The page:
The Dallas Cowboys have very few unanswered questions heading into the 2020 season.
The Dallas Cowboys are in the dark days of the offseason. The free agency period has quieted down and the draft excitement has subsided.
There have been no OTAs to speculate how the Cowboys look in helmets and shorts. So what is left to talk about until the Cowboys arrive for training camp – whenever that may be.
So let me apologize in advance for those that are tired of the Dallas Cowboys soap opera otherwise known as when will quarterback Dak Prescott sign his next contract. I have been reading the comments that indicate that this subject is old – yet let me weigh in one more time.
I have been drawn to the comments that are rooted in fear. My favorite is can you guarantee the Cowboys will find someone good to replace Prescott?
The answer to that question is no. There are no guarantees in the NFL other than not exceeding the salary cap and the salary cap will go up year after year. But can you even count on that?
The NFL and the NFLPA will soon discuss how best to handle the scenario where fans are not permitted in the stands this season. Some states like Texas have already declared 25 percent capacity is permitted but would the NFL force all stadiums to be empty if one state mandated no fans in the stands?
Projections show that NFL games without fans will cost each NFL team $100 million dollars which then has a 48 percent impact on future salary caps. This could translate into flat caps for two if not three years regardless of “new” revenue streams that may come online.
This unknown is factoring into the contract negotiation. According to spotrac, the Cowboys have $175 million dedicated to their top 51 players for the 2021 season and that includes only one quarterback, 2020 seventh round draft pick Ben DiNucci, on the roster.
A flat cap of $198 million would only leave Dallas $23 million to find a QB1, sign a draft class and fill the inevitable roster holes that will be created. A $35 million cap hit for Dak Prescott will necessitate a roster purge or massive contract restructures that will push this problem into 2022.
The 2022 cap situation doesn’t look much better with $160 million in commitments plus $35 million for Prescott and any contract juggling that occurs. So you can understand why the Cowboys might not be in a hurry to sign Dak long term despite his price tag potentially increasing next year.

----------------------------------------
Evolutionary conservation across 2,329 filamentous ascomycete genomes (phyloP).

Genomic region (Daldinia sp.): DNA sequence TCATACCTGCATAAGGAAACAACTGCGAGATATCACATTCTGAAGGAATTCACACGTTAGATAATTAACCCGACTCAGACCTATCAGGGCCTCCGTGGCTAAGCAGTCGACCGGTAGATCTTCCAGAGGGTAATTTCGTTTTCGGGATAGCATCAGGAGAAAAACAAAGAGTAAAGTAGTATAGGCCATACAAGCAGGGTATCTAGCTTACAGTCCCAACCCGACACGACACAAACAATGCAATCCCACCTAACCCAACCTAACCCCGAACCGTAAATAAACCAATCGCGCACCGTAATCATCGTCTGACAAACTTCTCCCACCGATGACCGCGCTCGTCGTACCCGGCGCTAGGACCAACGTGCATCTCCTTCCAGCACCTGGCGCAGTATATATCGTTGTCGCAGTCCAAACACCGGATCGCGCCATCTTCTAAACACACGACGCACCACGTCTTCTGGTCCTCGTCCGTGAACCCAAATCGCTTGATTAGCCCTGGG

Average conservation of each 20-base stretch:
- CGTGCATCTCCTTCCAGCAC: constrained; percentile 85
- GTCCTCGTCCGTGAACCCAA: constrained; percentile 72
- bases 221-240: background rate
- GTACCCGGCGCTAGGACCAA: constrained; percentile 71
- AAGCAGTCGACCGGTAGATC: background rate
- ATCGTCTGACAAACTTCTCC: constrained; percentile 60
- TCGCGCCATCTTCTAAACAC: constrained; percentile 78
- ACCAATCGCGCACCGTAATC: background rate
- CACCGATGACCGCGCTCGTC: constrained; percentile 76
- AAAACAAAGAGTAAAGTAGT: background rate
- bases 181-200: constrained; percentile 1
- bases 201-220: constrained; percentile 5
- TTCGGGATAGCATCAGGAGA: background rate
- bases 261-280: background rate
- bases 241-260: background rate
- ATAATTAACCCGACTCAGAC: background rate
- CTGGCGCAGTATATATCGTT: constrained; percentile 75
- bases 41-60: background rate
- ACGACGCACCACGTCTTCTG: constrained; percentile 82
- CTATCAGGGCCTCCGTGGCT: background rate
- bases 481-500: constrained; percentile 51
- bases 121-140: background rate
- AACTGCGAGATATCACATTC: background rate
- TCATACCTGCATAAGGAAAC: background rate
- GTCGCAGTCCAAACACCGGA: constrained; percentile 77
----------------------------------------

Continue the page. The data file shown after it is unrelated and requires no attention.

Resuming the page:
But let’s get back to the question about who will replace Dak. For the 2020 season, the answer is Andy Dalton assuming Dak does not sign his franchise tender. The likelihood of Dak foregoing $31 million dollars is not happening just like Zeke was not going to miss a game check last season.
The real question would be who would replace Dak in 2021 if the Cowboys can’t get a long term deal done by July 15? And that answer is a big unknown which has some Cowboys fans irrationally asking for guarantees that whoever replaces Dak will be the solution.
The problem with this logic is that they are assuming Dak Prescott is already the answer. Through the first four years of his career, he has shown enough to suggest he could be the answer and just about enough to show that he may have reached his ceiling already.
Can the Dallas Cowboys find the right value with their quarterback
The real question the Cowboys need to consider is Dak Prescott more likely to win a Super Bowl with a $35 million cap hit or an unknown to be determined quarterback on a less than $15 million cap hit with extra draft picks acquired for trading Prescott and at least $20 million in cap space to sign other really good football players have a better shot to win the Lombardi trophy.
Both of those situations are unknown and not guaranteed. Although, we have some indication that Dak Prescott with a $2 million cap hit was unable to lead his team to the playoffs. There is high hopes that a new coaching staff will unlock the team’s potential.
While it is not the Cowboys way to sign premier free agents, here is what $25 million could buy: Earl Thomas and Austin Hooper. Their combined 2021 cap hit is $25.3 million and would address two positions that Cowboys fans have perpetually complained about for the last three years.
If the Dallas Cowboys use the non-exclusive franchise tag on Prescott in 2021, he would be free to find his long term deal at market bearing prices. The Cowboys would also get draft capital in return.
So, would it be more likely for Dak Prescott to lead the Cowboys to the Super Bowl in 2021 or a quarterback like Andy Dalton or Case Keenum with an Earl Thomas and Austin Hooper talent infusion along with two premier draft picks.
For me, the answer is simple. Dak Prescott is not an elite quarterback. The drop-off from him to anyone else would not be as big as the increase the extra cap space and draft picks would bring to the team.
In the salary cap world, it is not as simple to just look at performance. You need to factor in the performance per cap hit to measure the value.